It’s education, stupid!

Even the political parties in Kerala have accepted the need for education reform. The Times of India reports, “For the first time, political parties have accepted that education sector in the state is facing quality erosion” (The steep learning curve, May 8, 2016). It is a welcome sign, as admission of a problem is the first step for finding a solution.

Former vice chancellor of M G University A Sukumaran Nair correctly says, “the practice of blindly aping one system or other should be discouraged.” However, the problems facing education in Kerala are deeper than a matter of curriculum development and eliminating political interference. The whole education system in Kerala needs an overhaul.

The current education model is as follows. Teachers with the correct credentials teach approved syllabus conforming to the authorized curriculum. Students are expected to become knowledgeable at least to a minimum level of the prescribed syllabus, verified through gating examinations. Those passing the examinations are declared qualified and are granted certificates making them eligible to apply for different job categories and other education opportunities. This model worked and was sufficient when the British were ruling India, and wanted the graduates to function only in supporting roles.

Current system is obsolete and we need people who excel and have leadership capabilities in all fields. For this the education system needs both structural and content changes.

Internet makes easy access to information, knowledge and experts globally. Individual skills required now are different from what what was needed when economy was operating in geographically bound silo-ed economies. People now need a broad understanding of all areas of human activities, and specialized skill in areas of their choosing to have successful careers. Education systems need change to help people achieve these goals.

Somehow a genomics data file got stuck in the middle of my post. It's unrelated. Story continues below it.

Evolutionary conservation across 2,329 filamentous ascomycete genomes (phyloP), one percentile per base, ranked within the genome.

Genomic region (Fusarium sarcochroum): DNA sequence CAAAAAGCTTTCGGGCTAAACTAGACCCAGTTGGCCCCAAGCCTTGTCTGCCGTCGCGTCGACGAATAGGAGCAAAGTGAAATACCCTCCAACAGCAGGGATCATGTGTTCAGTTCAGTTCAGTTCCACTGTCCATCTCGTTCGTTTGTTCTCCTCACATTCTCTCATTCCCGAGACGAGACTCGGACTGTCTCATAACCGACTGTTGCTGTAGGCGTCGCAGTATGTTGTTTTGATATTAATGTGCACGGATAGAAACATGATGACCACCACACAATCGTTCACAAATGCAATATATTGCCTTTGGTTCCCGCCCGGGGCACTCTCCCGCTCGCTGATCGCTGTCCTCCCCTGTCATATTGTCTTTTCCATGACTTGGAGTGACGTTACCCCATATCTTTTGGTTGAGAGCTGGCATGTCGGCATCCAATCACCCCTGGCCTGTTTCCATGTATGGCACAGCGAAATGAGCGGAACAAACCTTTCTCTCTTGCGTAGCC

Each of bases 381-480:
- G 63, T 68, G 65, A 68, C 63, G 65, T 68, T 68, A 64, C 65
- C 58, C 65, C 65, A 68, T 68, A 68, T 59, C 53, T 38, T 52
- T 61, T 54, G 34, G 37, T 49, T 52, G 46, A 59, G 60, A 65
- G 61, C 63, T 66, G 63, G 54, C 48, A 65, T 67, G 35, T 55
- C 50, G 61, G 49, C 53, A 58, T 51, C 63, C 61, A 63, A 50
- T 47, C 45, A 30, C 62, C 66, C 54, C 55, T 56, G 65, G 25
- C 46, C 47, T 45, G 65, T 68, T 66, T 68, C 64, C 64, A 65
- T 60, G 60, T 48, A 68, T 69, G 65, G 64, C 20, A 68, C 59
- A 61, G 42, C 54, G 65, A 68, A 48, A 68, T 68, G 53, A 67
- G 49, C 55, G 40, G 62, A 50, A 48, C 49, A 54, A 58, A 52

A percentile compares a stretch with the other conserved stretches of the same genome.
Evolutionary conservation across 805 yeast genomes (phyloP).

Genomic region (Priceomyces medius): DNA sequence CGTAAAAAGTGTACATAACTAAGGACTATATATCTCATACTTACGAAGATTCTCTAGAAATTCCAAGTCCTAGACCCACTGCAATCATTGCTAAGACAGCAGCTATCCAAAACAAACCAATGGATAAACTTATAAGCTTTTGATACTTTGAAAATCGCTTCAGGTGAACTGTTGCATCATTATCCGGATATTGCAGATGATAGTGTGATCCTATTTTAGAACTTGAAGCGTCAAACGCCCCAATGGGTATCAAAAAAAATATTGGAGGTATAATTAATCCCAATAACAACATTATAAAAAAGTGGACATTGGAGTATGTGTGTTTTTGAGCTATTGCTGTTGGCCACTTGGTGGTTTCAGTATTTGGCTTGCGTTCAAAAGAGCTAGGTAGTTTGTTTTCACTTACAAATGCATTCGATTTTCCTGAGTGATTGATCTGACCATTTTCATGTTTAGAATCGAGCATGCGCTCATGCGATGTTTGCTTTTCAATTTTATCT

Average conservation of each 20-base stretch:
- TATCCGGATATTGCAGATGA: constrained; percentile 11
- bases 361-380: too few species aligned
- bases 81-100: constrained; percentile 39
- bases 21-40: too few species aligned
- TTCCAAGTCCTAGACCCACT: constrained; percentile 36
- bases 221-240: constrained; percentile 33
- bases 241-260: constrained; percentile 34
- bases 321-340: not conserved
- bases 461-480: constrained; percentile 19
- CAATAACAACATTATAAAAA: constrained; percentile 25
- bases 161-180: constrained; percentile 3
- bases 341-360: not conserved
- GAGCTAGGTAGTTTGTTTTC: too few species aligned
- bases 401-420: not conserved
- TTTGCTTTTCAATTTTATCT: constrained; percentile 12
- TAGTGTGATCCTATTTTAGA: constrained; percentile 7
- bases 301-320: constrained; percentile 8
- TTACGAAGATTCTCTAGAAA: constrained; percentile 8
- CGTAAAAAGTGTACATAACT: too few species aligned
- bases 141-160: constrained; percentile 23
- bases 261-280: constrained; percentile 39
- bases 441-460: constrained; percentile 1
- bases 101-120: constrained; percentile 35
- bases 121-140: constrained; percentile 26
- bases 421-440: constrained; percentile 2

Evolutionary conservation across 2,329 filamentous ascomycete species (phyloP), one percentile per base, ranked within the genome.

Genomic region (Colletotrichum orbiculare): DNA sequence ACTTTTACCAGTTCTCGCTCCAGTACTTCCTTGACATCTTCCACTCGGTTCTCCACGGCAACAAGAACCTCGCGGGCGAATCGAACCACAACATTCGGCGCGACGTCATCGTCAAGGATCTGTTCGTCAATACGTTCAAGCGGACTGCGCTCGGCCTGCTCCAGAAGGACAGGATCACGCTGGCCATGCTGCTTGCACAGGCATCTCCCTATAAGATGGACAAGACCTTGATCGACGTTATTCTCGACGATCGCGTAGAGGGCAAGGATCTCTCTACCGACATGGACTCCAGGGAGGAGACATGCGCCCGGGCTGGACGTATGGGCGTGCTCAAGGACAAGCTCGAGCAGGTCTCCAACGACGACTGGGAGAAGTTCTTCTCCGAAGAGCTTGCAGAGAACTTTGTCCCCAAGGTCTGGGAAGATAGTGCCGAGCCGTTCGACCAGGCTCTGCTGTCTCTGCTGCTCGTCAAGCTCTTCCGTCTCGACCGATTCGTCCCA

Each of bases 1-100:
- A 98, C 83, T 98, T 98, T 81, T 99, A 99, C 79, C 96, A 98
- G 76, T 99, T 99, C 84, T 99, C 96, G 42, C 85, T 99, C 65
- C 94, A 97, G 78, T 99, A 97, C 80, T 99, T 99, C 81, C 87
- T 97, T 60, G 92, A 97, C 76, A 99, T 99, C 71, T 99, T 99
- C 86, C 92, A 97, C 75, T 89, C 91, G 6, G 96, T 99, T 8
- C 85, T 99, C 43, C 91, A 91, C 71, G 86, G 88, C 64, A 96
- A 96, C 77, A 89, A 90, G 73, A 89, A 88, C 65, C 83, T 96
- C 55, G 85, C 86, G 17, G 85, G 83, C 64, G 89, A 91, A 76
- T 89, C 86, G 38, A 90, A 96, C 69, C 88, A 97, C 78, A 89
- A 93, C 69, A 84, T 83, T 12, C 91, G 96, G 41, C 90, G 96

In Kerala, rather than the current monolithic structure there should be two tracks. First track for those with an aptitude for knowledge for its own sake, or for self fulfillment. This track can be developed to fill the research and academic roles in the economy. The second track is for those interested in learning skills and acquiring knowledge to have a successful career in business/ industry. This track fulfills the need of both business and technical jobs in the economy. Students should have the freedom to pick and choose courses from either of these tracks.

Instead of the current gating examinations, the education institutions need to implement continuous evaluations, to have assurance that the graduates have a minimum knowledge and skills in the relevant field/ area. These evaluations have to be more granular than the current degree programs such as science, arts, engineering, etc. For example, basic programming, network administration, social media marketing, graphical design for advertising, bookkeeping, etc. These training/ education also need to be available a la carte so that students do not have to complete two/ three year degree/ diploma to obtain skills/ knowledge they are interested in.

The Kerala education overhaul will be successful, if it is implemented as part of an industrial development initiative. No education reform can be successful if the students do not have job opportunities in the state and have to migrate for jobs. With a viable industrial development plan, apprenticeships, internships and teacher enrichment programs can be implemented to provide feedback for necessary changes and defining/ refining education requirements.

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